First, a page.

Wednesday, August 28, 2002

Mostly Martha

Posted By on Wed, Aug 28, 2002 at 12:00 AM

A woman (adorably dysfunctional for piquancy) meets her odd-couple match in a man just as delightfully oddball: Those are the major ingredients of a romantic comedy. But this German romance makes substitutions, heavier on the bitter than the sweet for the average American’s tastes.

The recipe for romance is a simple one. But as Mario (Sergio Castellitto) will remind us, it’s the simple recipes that reveal what the chef is made of. Writer-director Sandra Nettelbeck offers us a lukewarm plot of girl meets boy, girl (briefly) loses boy, girl gets boy back. But, like Nettelbeck’s titular heroine, Mostly Martha seems only capable of moments of deeply savoring life.

Neuroses, handled deftly, may bring out the sweetness of a heroine. But Martha’s psychological problems aren’t appetizing. She seems to take daily breaks from her duties of expertly crafting haute cuisine dishes as head chef of the Lido restaurant by escaping into the walk-in freezer for a cry. Nettlebeck makes a visual metaphor of this and the stainless-steel commercial refrigerator in Martha’s apartment: Martha is just as professional, closed-up and cold. The Lido’s owner and manager, Frida (Sibylle Canonica), makes weekly psychotherapy a condition of Martha’s continued employment.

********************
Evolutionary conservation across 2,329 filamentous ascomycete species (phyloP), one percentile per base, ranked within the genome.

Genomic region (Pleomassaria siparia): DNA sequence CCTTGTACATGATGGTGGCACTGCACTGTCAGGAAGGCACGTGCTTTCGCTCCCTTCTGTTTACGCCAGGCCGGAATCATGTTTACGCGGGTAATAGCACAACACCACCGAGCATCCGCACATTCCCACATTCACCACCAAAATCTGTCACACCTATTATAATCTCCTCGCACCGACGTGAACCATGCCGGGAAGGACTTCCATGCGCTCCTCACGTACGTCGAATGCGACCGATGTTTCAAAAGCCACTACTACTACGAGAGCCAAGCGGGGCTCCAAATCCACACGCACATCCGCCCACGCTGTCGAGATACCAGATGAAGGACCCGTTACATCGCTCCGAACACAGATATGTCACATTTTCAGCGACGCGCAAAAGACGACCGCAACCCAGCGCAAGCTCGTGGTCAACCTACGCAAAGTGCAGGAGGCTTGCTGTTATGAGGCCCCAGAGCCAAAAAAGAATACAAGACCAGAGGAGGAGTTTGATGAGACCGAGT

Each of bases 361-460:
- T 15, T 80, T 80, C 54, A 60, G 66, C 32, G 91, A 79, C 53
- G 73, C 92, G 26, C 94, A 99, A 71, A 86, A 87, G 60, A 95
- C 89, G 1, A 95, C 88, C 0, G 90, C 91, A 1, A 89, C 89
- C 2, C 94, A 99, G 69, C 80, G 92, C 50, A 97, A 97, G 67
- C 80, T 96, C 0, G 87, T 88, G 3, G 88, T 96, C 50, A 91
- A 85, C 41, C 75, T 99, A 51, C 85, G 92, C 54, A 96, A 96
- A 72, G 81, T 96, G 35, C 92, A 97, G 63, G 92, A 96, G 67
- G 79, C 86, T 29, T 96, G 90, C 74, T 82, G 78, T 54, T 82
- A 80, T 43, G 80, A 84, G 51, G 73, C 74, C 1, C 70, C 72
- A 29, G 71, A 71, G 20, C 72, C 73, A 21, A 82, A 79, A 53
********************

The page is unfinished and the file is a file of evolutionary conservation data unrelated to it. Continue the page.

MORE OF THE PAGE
But a tragic turn of events throws the care of Martha’s 8-year-old niece, Lina (Maxime Foerste), into her lap. Then Frida brings another chef into Martha’s inner sanctum, the Lido’s kitchen. Our heroine walks into work to find Mario blaring Italian music and singing along in full voice.

It’s Mario who fires up whatever comedy and romance this film has. But that heat feels artificial. Lina’s arrival, though, sparks a melodramatic subplot and the film’s deepest and most truly touching moments, thawing Mostly Martha.

Martha tells her therapist that a true chef can taste the poor quality of a single ingredient in a dish. Ironically it’s both romance and comedy that this beautifully presented “romantic comedy” lacks.

Opens Friday exclusively at the Maple Art Theatre (4135 W. Maple, W of Telegraph). Call 248-542-0180.

James Keith La Croix writes about film for Metro Times. Send comments to


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